Time For Innovation & Creativity
With the sabbatical well under way, it’s time to tackle all of those other projects which have been sitting on the back-burner. With a never-ending stream of online articles and posts suddenly not in your life, you may very well find that your mind has become completely crystal-clear and devoid of meaningless dross (a.k.a. Buzzfeed).
This could mean saying goodbye to writers block for example, which could kick-start your debut novel. You could dust off that canvas and easel and paint a magnificent portrait worthy of any art gallery in the world. Or make something with your hands — get some wood, nails, and other DIY tools, and build a tree-house for the kids. You get the idea. Meaningful real world achievements that will be around long after you’ve gone.
Or how about starting an offline business? There are lots of possibilities which could be brought online later, after your sabbatical is over. Decide what your non-computer and non-Internet interests are, and see if you can make money from it. Except selling your grandmother. That’s a no-no.
A Sabbatical Sounds Terrifying! Is There Something Easier?
Why yes, there is actually. If the idea of a proper full sabbatical scares the living daylights out of you, how about having a mini-sabbatical instead? It’s like giving up real Coca-Cola and drinking the diet stuff instead.
As previously mentioned, many bosses expect you to be available 24/7 to reply to emails, finish reports, redesign the website, kiss their ass….as a result, you end up working what? 14 hours a day? 15? 16 even? If so, I’m sure you were like me when I once pretended that my Internet connection was down, so I couldn’t work that day (note to MakeUseOf editor – this was not when I was working here!).
So other than blame your Internet Service Provider for crappy service, the next best thing is to take a mini digital sabbatical and make a clear-cut end time for your work. Say to yourself “after 6.00pm, I will NOT respond to email, and I will NOT finish that presentation for the meeting tomorrow. If the boss wants me to, then boo-hoo to him/her”. Say it over and over, and be amazed at how the stress suddenly lifts from your shoulders.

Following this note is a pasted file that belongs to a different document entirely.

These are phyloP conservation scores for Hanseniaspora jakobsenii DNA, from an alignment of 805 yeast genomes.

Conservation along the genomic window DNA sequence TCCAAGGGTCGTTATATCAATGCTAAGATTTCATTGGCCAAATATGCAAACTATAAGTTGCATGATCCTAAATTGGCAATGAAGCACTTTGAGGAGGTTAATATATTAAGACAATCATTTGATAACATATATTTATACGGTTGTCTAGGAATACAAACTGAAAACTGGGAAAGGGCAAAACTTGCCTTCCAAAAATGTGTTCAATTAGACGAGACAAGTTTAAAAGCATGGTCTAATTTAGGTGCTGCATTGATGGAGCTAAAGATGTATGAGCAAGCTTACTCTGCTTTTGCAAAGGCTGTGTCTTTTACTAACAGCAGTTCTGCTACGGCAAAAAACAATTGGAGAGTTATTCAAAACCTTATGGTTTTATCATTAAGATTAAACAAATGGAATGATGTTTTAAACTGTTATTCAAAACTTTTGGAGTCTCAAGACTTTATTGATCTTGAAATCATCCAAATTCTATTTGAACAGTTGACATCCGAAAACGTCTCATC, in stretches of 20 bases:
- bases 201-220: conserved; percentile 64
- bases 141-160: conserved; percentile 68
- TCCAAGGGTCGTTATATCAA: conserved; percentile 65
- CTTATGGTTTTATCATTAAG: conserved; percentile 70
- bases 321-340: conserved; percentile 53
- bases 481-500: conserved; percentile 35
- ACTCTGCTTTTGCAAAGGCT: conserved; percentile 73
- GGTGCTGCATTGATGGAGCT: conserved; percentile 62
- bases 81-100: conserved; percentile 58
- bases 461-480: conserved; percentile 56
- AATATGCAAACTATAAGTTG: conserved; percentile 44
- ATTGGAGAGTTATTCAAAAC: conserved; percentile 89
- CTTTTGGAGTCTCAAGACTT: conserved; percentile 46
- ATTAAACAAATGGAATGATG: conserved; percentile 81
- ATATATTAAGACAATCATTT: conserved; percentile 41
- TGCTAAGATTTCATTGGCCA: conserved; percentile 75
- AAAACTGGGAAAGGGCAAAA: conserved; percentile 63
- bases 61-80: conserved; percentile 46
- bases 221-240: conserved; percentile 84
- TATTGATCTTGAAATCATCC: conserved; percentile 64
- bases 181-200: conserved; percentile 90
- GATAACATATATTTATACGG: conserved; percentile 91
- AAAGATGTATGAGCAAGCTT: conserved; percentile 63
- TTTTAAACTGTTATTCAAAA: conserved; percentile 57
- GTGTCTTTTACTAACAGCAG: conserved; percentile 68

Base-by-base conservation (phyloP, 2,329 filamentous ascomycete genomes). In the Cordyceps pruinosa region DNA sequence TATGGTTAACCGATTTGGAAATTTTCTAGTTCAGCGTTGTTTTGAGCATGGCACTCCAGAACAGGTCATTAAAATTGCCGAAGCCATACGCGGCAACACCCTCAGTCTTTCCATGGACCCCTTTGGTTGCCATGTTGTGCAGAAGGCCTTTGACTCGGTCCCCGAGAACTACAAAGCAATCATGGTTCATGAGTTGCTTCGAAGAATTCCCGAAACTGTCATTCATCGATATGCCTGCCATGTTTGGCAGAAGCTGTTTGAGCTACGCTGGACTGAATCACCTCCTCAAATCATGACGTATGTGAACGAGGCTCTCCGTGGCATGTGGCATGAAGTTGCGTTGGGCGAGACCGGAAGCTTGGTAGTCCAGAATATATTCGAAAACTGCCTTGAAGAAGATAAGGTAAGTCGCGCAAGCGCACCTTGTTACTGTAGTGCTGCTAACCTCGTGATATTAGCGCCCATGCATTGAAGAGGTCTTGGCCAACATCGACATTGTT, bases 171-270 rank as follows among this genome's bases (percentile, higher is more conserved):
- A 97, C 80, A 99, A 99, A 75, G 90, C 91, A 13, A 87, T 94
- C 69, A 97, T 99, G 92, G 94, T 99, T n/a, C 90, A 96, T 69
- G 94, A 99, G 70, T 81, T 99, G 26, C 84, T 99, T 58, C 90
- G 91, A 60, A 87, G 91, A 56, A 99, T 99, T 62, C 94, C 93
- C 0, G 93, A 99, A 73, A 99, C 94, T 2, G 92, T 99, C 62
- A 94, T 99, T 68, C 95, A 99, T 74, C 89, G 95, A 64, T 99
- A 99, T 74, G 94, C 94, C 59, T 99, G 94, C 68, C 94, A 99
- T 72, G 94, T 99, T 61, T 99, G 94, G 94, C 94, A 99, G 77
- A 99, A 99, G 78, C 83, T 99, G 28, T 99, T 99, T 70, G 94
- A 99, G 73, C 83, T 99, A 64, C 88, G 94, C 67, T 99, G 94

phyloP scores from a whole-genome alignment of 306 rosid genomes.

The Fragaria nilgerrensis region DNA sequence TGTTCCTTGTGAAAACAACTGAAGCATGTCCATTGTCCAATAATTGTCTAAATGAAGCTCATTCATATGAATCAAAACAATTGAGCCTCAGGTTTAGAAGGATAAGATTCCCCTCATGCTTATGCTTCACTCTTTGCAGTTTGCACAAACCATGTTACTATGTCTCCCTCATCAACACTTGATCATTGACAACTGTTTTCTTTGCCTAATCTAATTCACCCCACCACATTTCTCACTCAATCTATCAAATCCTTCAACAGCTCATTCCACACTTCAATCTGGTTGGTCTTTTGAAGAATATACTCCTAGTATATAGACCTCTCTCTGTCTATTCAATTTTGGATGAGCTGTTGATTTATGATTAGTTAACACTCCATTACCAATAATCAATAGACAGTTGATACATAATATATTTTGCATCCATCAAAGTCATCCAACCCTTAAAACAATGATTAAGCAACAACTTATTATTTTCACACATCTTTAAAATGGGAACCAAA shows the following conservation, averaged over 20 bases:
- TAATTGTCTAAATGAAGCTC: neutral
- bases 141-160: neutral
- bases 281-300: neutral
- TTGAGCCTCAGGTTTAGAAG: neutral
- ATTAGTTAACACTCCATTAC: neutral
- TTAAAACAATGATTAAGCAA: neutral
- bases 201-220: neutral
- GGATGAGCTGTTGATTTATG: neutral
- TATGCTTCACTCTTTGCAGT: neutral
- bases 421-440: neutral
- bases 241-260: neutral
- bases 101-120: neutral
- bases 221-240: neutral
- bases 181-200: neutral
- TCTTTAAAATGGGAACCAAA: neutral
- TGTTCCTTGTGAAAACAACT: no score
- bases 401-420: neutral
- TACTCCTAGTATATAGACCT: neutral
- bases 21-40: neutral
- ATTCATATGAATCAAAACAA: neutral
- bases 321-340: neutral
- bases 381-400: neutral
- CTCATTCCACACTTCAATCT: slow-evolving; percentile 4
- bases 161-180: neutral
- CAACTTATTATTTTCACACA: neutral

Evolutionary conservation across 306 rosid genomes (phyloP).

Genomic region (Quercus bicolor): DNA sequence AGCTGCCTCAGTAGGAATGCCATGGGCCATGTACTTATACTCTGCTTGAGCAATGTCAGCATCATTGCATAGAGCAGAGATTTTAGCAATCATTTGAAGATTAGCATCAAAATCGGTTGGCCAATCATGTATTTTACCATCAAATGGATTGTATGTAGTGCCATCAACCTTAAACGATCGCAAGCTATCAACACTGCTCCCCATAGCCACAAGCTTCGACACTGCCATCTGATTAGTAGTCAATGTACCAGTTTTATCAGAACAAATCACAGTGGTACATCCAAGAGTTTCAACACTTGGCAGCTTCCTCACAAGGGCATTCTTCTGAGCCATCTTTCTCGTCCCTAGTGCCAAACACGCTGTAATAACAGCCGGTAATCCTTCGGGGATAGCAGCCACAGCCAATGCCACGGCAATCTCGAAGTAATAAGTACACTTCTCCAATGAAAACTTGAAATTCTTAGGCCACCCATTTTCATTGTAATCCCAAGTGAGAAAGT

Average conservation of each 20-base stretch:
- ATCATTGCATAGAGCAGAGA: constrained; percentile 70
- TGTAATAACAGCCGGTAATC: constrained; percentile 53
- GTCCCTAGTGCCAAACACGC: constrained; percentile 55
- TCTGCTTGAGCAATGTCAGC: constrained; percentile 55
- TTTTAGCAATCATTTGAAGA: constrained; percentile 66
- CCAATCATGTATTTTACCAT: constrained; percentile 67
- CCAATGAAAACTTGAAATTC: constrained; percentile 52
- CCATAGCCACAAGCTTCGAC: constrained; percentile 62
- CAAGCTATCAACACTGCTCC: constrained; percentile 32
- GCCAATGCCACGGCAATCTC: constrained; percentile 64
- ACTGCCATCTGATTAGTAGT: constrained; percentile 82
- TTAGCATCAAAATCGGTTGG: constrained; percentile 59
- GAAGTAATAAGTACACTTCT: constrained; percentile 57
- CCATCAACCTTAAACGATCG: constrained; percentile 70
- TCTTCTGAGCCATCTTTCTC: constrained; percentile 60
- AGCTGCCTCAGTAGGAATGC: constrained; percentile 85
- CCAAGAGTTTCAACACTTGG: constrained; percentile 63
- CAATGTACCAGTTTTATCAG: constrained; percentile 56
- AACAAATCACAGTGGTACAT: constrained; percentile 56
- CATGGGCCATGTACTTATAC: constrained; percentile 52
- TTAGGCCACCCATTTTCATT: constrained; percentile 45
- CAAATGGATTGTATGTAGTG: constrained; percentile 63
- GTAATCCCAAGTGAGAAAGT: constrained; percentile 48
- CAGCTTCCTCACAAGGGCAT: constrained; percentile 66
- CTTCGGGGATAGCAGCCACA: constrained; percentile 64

Instead, make the evenings your own. Talk to those two little people called “your kids”. Make love to your spouse (or at the very least acknowledge their presence). Fix that leaky pipe in the kitchen. Or watch the ball game on TV. Or you could just do what I do, and fall asleep. Sleep is good. Especially when you start dreaming about a date with Scarlett Johannsen.
You can also designate a day of the week where you go offline completely and use that day as a “creativity day”. Put on your smoking jacket, grab a moleskin book, your favorite pen and a glass of fine malt whisky. Then jot down in the book all of your ideas, day dreams, pet projects, pros and cons of running for President….yes, let your mind soar like an eagle. Let it go places no man has gone before.
So now it is over to you. Have you ever taken, or would you ever consider taking, a digital sabbatical or a mini digital sabbatical? If so, the comments below is the place to be.